The Enigma of the Lost Ark of the Covenant

As Rosh Hashanah and the new year of 5778 approaches, most people tend to become more introspective and spiritually sensitive. What always seems to capture the minds and hearts of people from all backgrounds and cultures is the topic of the Temple in general, and the Ark of the Covenant in particular. The disappearance of the legendary Ark over 2700 years ago is an enigma that has given rise to much speculation by biblical archaeologists and explorers. There are many contradictory theories as to what really happened to this sacred artifact, and where it might be today. As such, I wrote a book (“The ARK Report”) based on 25 years of research on the Jewish perspective, where I quote primary sources from the Bible and the Talmud, with Midrashic and Haggadic references throughout. What I found is something compelling.

I found that the Ark was not “lost” as many assume. In fact, it has been situated in the same place for all this time. Reminiscent of that great Disney movie with Nicholas Cage, National Treasure, this particular priceless Jewish treasure is about 4 stories (15m) underneath the present-day surface of the Temple Mount, to the southwest of the Dome of the Rock.

Any biblical archaeologist worth his/her salt will tell you that there are over 45 known tunnels underneath the Temple Mount, with several entrances that may lead to this subterranean area. But before we go there, perhaps a brief history on the subject is in order first?

Despite what UNESCO and the PA believe, the legendary Herodian Temple that stood for 420 years at the center of Jerusalem had all the splendor and glory that one could imagine. Even by today’s standards. Our sages in the Talmud say that when the pilgrims made their way during the festivals to pray at the Temple, from afar the building looked to them like it was gleaming with moving waves as the sun refracted off the imported blue and white marble. Alas, the one item it did NOT contain was the most valuable man-made object ever, the Ark of the Covenant.

I get asked this often at the end of a lecture or presentation: Why didn’t the exiles that came back from the Babylonian destruction just find the Ark and put it where it belongs, i.e. – in the Holy of Holies of the Second Temple? Answer: The leaders of that generation, including Ezra the High Priest, tried to find it, but it wasn’t meant to be. The Talmud in fact states that there were 5 things that were in King Solomon’s Temple that were missing in the Second Temple, and yes, the Ark was one of them.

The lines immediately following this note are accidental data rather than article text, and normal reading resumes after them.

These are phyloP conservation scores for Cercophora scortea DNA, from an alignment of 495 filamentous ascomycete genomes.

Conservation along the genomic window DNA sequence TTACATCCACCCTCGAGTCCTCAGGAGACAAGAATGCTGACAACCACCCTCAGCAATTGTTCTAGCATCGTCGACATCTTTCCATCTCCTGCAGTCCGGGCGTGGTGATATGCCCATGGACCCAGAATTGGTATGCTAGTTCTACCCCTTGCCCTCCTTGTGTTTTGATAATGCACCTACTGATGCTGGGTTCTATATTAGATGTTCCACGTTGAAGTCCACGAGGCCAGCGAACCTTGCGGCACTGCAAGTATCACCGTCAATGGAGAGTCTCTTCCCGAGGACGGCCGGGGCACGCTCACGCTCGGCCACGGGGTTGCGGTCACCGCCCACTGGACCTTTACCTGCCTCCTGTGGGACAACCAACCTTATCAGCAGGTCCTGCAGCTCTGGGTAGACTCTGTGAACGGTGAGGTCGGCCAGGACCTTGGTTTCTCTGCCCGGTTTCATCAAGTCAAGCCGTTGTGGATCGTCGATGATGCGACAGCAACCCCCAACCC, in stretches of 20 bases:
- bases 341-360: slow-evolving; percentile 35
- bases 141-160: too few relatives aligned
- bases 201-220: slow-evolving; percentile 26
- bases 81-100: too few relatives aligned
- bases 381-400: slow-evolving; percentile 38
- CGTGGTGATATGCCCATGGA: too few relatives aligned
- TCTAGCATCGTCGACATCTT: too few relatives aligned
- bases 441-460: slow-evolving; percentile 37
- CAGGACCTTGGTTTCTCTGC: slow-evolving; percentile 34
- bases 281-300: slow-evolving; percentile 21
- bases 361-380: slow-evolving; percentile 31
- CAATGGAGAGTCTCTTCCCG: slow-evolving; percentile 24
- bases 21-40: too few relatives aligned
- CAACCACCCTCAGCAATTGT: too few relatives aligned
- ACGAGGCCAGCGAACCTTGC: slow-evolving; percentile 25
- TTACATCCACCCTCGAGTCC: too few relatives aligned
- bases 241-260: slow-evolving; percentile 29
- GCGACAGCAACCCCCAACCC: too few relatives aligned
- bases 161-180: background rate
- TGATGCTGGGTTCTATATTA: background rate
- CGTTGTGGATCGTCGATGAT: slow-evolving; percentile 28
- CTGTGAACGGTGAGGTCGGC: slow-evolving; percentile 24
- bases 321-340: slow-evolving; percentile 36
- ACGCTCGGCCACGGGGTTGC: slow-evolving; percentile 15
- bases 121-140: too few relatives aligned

The fact is, approximately 35 years before the destruction of the First Temple in 586 BC, King Josiah ordered that the Ark be brought into a special (what I call) “off-site” chamber that King Solomon had built as part of the original plan for the Temple as found in a special Temple scroll that was given to him by his father King David, and the prophets Samuel and Nathan (II Chronicles 35:3).

After happening upon an ancient Torah scroll of his ancestors, the righteous King Josiah foresaw that the Temple would be destroyed, and ordered the Ark’s placement into this secret chamber well before Jerusalem was even being threatened. Nobody knew that the Holy of Holies would be then be empty, except for the King himself, the High Priest at that time and some other priests that helped place it into the chamber below. It’s interesting to note that while hidden in this place, the Ark unfortunately wasn’t able to help the Jews win the war that destroyed Jerusalem at the hands of Nebuchadnezzar many years later. I mean, let’s face it, the Ark of God has a reputation as an indestructible war machine, having proven itself downing the great walls of Jericho, splitting the mighty Jordan River (or at least it was “mighty” back then), inflicting stomach diseases and plagues on the Philistines, etc.